Yuvraj Singh, a winner of two World Cup titles who overcame cancer and a drop in form to fight his way back into India’s national side, announced Monday that he is retiring from cricket.
“It was a great roller coaster ride and beautiful story but it has to come to an end. It was the right time to go,” the 37-year-old left-hand batsman told a press conference in Mumbai.
At his peak, Yuvraj was a rip-roaring batsman. He hit 14 centuries in one-day internationals and bludgeoned England’s Stuart Broad for six sixes in one over at the 2007 World Twenty20.
“I have been playing international cricket on and off for 17 years. Now it is time to say goodbye,” he said, at times fighting back tears as he made the announcement.
“Cricket has given me everything and that’s why I am standing here,” he said.
“It’s been a love-hate relationship. It taught me how to fall, how to fight, how to get up again.
“I am proud of what I have achieved on and off the field.”
One of the cleanest strikers of the ball and a middle-order lynchpin, Singh played the last of his 304 one-day internationals two years ago.
He played a key role in India’s World Twenty20 triumph in 2007 and was player-of-the-tournament — scoring four fifties and a century — when India won the 50-over World Cup in 2011.
A few weeks later, Singh was diagnosed with a rare lung cancer.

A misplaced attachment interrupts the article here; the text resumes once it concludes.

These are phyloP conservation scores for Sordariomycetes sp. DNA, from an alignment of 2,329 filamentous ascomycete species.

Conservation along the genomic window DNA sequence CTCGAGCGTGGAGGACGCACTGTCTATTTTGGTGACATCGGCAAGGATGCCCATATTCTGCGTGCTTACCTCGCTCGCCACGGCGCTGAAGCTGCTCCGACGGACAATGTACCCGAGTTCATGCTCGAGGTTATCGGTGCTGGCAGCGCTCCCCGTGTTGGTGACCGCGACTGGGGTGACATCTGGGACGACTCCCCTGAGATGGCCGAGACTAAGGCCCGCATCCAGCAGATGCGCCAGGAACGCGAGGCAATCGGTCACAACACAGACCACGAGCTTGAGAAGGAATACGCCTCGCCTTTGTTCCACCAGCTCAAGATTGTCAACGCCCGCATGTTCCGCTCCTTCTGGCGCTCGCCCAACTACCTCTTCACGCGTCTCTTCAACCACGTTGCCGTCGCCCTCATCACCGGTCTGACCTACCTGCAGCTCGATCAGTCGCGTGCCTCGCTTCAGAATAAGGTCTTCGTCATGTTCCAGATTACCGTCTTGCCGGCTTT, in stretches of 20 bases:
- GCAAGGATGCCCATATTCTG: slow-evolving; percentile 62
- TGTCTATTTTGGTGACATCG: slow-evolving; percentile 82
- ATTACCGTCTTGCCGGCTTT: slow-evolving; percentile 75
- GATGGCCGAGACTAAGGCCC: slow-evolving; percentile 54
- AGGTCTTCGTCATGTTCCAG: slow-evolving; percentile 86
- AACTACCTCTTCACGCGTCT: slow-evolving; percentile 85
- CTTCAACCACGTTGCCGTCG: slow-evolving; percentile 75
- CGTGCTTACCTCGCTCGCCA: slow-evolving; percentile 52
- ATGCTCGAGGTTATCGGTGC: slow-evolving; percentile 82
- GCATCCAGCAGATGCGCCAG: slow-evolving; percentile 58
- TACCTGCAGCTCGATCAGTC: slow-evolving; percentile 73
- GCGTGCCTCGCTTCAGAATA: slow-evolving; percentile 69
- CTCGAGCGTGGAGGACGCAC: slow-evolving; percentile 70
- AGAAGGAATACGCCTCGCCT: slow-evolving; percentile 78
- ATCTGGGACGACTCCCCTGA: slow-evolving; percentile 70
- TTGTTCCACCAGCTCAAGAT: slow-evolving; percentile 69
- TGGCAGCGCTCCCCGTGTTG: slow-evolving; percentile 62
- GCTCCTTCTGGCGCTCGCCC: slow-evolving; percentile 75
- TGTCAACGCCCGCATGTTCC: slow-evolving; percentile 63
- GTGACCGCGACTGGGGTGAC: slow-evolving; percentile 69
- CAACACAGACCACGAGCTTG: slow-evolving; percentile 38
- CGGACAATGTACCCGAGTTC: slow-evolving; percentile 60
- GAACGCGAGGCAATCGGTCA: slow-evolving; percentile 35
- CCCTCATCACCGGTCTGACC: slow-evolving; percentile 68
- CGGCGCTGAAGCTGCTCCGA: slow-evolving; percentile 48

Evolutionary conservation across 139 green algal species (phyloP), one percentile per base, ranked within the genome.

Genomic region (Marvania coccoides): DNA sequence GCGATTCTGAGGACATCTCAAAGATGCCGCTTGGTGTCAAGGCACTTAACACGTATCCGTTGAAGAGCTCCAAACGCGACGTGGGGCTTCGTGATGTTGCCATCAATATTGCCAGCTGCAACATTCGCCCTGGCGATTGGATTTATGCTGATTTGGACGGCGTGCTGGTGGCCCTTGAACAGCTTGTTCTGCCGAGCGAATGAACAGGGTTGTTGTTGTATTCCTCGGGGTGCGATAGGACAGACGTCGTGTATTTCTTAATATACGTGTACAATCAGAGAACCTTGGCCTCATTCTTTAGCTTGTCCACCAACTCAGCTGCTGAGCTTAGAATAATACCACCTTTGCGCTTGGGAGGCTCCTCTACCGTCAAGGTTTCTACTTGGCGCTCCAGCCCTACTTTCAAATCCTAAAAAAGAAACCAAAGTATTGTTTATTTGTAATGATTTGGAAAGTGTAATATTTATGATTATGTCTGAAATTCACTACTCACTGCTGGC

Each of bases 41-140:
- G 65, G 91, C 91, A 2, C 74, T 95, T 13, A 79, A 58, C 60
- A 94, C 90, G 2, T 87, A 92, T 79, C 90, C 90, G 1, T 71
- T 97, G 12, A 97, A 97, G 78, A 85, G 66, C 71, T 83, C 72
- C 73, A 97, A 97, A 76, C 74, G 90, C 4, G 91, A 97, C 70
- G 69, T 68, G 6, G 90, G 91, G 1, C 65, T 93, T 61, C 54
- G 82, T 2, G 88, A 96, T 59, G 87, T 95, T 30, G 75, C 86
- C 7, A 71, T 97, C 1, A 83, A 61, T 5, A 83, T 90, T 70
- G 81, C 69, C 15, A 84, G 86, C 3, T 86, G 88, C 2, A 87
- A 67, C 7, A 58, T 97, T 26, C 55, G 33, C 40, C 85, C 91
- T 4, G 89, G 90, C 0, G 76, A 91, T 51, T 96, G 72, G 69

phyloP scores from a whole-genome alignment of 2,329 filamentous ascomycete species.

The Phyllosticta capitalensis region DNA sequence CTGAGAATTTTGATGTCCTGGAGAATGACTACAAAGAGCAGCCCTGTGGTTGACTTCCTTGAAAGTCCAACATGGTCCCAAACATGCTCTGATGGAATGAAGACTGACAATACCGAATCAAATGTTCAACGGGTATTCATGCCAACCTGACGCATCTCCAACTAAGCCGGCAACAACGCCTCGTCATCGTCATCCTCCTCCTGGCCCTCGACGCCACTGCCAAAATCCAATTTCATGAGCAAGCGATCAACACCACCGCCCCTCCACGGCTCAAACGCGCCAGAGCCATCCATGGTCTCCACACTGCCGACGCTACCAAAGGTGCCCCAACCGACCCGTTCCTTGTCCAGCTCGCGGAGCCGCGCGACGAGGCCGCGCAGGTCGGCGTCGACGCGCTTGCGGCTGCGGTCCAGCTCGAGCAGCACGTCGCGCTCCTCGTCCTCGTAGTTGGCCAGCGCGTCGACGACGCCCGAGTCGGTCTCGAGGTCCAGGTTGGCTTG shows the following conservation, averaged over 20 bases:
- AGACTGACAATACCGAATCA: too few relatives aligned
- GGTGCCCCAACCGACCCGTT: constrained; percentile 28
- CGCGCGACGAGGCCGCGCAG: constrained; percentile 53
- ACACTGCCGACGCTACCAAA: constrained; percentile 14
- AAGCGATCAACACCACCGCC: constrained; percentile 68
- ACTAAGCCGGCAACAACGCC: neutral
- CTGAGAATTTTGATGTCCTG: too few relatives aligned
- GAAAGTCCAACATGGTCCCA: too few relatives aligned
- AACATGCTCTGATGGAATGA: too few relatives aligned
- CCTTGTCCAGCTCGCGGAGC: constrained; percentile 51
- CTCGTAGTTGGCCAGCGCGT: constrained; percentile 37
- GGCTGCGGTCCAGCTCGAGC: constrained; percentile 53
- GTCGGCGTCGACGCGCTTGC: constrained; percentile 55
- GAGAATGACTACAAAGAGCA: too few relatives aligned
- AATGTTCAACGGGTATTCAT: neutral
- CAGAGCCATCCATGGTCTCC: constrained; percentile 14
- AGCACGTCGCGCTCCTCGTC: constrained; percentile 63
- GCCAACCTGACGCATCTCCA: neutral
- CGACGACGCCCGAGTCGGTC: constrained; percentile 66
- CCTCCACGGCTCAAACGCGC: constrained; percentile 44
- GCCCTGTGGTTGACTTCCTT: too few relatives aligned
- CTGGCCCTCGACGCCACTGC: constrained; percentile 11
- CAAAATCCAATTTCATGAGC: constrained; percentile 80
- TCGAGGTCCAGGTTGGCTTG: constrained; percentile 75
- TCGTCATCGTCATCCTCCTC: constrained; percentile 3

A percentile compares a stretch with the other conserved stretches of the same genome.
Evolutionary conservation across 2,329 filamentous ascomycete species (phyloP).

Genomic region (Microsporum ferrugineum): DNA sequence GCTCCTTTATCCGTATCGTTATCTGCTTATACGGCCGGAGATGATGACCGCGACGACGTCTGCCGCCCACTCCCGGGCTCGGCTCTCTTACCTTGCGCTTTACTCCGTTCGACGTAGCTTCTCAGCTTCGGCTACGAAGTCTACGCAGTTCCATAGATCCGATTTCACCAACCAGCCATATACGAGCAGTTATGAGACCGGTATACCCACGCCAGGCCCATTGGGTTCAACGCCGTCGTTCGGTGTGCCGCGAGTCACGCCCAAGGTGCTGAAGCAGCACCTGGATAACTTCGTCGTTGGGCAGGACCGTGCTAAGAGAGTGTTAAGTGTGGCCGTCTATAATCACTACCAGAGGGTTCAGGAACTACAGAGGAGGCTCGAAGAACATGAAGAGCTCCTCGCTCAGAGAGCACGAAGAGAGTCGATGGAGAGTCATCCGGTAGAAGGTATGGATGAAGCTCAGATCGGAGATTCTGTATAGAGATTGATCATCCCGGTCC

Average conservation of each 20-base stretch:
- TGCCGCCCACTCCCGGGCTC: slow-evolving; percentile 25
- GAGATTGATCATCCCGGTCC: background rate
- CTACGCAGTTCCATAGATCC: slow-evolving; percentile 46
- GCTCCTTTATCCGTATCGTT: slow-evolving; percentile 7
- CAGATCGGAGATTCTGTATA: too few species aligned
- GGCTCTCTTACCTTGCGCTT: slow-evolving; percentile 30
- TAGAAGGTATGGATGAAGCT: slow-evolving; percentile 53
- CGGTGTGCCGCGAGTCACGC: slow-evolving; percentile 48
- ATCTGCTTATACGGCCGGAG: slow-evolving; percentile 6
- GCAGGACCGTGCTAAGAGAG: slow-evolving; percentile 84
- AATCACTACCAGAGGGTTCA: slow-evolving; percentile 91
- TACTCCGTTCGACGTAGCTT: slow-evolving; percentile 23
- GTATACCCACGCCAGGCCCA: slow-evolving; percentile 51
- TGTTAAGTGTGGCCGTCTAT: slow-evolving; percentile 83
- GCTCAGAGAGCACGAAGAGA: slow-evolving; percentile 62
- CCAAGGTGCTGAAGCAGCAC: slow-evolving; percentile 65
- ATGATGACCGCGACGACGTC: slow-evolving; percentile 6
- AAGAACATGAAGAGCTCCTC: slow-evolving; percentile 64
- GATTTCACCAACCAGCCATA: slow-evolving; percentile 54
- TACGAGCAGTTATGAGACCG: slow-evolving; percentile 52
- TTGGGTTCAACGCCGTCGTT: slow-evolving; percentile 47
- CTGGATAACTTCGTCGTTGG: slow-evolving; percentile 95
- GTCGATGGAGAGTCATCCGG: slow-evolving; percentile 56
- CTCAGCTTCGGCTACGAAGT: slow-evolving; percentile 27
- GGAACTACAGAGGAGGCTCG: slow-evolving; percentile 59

“It was a harsh reality…(but) I was not going to let that disease defeat me,” said Singh.
Although he fought back to play again, he was not able to match his high-scoring skills.
He suffered a new blow when India reached the World T20 final against Sri Lanka in 2014 and he was later dropped from the one-day side after playing poorly.
“I scored 11 off 21 balls. It was so shattering that I felt my career was over.”
Again Singh did not give up.
He was recalled for a home series against England in 2017 to bring stability to the middle order.
Singh posted a career-best ODI score of 150 in the series and was included in India’s squad for Champions Trophy the same year but his form dipped again.
He scored 8,701 runs from 304 ODIs, including 14 centuries. A handy bowler, he also took 111 wickets to underline his all-round talent.
Singh’s stats in Test cricket were less flattering. He collected 1,900 runs from 40 games at an average of under 34.
“My life has been like a roller coaster ride. Winning the World Cup (in 2011) and being named the man of the series was like a dream,” Singh said as his mother and wife — Bollywood actress Hazel Keech — sat among the audience.
Singh had been with the Mumbai Indians in the Indian Premier League this year.